Whirlywirld would go on to play only 14 gigs in their entire career (Ollie recently reminded me), but the entity itself was obsessed with making music. Gradually, the personal within the band changed, in accordance with a change in direction, Richards, Jackson and Smith departed. Arnie Hanna came in on guitar and Greg Sun on bass – two guitars. Yet John Murphy belted an array of percussion devices, natural, electronic or otherwise; there were tapes, and Ollie even tackled sax as well as keyboards. This was the era of the ‘Little Bands’, with whom Whirlywirld and the Primitive Calculators overlapped.
Whirlywirld arose as an almost free-form affray, spontaneous and powerful, often awesome still, an engulfing and original experience. This incarnation of the band put down a number of tracks at York St. Studios in December, 1979. Four tracks came out on a 12″ EP, again titled Whirlywirld – they were Big Gun Action, Boys Of The Badlands, Red River, Win/Lose. Inside the EP was a 45 with the tracks Sextronics and Eyebrows Still Shaved. Around that time, the exodus from Melbourne began. The Birthday Party left for London. Unlike The Birthday Party however, Whirlywirld didn’t go on to get their just desserts. Ollie and John Murphy took on a new guise first as The Beast Apparel, then Hugo Klang, and they played a handful of gigs in England, even recorded a single, Beat Up On The Old Shack, released in Australia on Prince Melon Records, but eventually bitterness and neglect saw to their demise.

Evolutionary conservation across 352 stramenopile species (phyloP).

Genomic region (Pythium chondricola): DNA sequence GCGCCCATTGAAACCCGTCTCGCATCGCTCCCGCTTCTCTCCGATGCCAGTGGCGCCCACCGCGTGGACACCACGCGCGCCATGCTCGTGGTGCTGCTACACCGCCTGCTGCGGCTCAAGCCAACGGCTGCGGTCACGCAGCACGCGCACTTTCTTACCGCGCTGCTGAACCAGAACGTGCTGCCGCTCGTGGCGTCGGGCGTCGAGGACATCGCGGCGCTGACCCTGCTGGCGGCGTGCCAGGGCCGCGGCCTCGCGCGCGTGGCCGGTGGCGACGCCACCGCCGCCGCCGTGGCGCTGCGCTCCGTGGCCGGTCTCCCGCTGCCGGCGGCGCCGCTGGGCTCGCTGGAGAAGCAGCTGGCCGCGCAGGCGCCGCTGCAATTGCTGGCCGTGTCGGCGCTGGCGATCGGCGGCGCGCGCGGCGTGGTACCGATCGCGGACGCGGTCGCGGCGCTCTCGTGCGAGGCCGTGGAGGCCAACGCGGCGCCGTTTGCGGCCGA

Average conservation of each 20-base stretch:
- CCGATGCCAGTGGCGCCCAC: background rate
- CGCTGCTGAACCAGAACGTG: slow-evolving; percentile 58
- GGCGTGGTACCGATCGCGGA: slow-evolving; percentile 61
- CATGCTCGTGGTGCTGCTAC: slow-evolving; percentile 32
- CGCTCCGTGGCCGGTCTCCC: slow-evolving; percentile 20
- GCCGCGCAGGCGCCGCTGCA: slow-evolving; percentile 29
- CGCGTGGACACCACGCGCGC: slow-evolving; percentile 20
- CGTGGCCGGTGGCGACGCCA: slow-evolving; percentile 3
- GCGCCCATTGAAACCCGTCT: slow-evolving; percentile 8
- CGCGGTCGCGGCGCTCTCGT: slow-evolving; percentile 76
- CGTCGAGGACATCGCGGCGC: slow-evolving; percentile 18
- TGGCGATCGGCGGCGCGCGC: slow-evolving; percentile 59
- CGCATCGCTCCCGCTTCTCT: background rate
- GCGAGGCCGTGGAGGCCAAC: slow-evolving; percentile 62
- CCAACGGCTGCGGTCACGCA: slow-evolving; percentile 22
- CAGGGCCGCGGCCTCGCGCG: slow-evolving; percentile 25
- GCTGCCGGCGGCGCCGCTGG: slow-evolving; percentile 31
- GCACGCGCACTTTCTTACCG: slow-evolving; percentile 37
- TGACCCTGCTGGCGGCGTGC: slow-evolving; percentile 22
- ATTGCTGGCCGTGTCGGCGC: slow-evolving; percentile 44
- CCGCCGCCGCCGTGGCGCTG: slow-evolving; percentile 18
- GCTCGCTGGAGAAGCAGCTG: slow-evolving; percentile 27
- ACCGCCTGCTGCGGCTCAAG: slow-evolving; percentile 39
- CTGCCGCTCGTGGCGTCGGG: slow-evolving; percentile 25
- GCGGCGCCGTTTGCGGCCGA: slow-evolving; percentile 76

Ollie Olsen was also enlisted to oversee the soundtrack for a the feature film by Richard Lowenstein called Dogs In Space . Starring Michael Hutchence of INXS, Dogs In Space looks back at the scene and the music in Melbourne in the late seventies. One great old Whirlywirld song (one among many), Rooms For The Memory, was recorded for the film, with Hutchence on vocal.
It’s the least we can do to pay them belated credit now and the lesson that teaches us that it would be foolish to again ignore, this time around, the activities of the maverick Olsen/Murphy union.”
Clinton Walker – March 1986